Typifying the setting in IS intensive research: A structurational framework

Joan Rodón Mòdol, Feliciano Sesé Muniategui

Research output: Conference paperContribution

Abstract

Although Lee, Baskerville, Hirschheim, Klein and others insist that generalizability should be an important goal of IS research, most IS intensive research studies still pay little attention to the possible validity of their results in other settings. We argue that one way to enhance generalizability is to characterize the deep features of the setting. The two main premises of this paper are that although IS intensive research has an idiographic nature, which means that each study treats an IS phenomenon - e.g. implementation, use - as being unique, (1) the settings in which IS phenomena occur may have common features and characteristics, and (2) the transferability of research results - e.g. theory, description - from one setting to another depends on the fittingness between the features and characteristics of the settings. In this article, we draw on the dimensions of structure proposed by Giddens to develop a framework of four pure 'structural configurations'. This framework may be a first approximation to typifying the setting in which an IS-related phenomenon occurs. We consider this framework may enhance the generalizability of IS intensive research by delimiting the applicability and transferability of its results. We illustrate the framework with a review of papers in the MIS Quarterly published after the call for generalizability made by Lee and Baskerville in 2003.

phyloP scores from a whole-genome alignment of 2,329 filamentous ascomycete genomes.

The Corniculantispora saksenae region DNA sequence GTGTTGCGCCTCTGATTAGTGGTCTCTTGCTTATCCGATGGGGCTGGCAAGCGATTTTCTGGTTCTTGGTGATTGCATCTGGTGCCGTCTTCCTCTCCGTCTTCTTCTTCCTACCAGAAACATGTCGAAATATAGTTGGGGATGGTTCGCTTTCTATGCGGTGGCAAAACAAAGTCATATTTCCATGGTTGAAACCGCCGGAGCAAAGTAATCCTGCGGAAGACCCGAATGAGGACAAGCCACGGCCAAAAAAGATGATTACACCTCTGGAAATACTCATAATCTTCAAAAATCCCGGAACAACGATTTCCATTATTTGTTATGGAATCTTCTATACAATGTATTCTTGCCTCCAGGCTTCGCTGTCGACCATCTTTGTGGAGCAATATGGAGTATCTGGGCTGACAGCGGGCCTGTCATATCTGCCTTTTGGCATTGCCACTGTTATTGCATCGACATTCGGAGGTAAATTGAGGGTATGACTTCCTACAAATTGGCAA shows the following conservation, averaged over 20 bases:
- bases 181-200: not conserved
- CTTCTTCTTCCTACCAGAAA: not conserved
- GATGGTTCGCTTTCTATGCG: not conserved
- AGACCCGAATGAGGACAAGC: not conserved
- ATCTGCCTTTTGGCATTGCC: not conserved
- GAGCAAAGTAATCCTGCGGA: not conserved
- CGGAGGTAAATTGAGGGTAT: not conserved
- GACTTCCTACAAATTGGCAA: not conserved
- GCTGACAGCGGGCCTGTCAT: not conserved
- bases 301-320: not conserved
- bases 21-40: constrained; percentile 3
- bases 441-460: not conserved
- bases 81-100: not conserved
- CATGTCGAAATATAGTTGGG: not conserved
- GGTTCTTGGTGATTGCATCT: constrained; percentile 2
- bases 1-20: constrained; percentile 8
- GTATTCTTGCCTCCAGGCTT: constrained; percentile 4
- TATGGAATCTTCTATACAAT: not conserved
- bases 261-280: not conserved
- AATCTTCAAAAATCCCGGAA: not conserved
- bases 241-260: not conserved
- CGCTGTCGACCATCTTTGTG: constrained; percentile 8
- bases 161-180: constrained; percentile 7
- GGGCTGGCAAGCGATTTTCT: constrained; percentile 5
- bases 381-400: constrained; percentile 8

Original languageEnglish
Publication statusPublished - 8 Aug 2008
Event2008 Academy of Management Annual Meeting -
Duration: 8 Aug 200813 Aug 2008

Conference

Conference2008 Academy of Management Annual Meeting
Period8/08/0813/08/08

Fingerprint

Dive into the research topics of 'Typifying the setting in IS intensive research: A structurational framework'. Together they form a unique fingerprint.

Cite this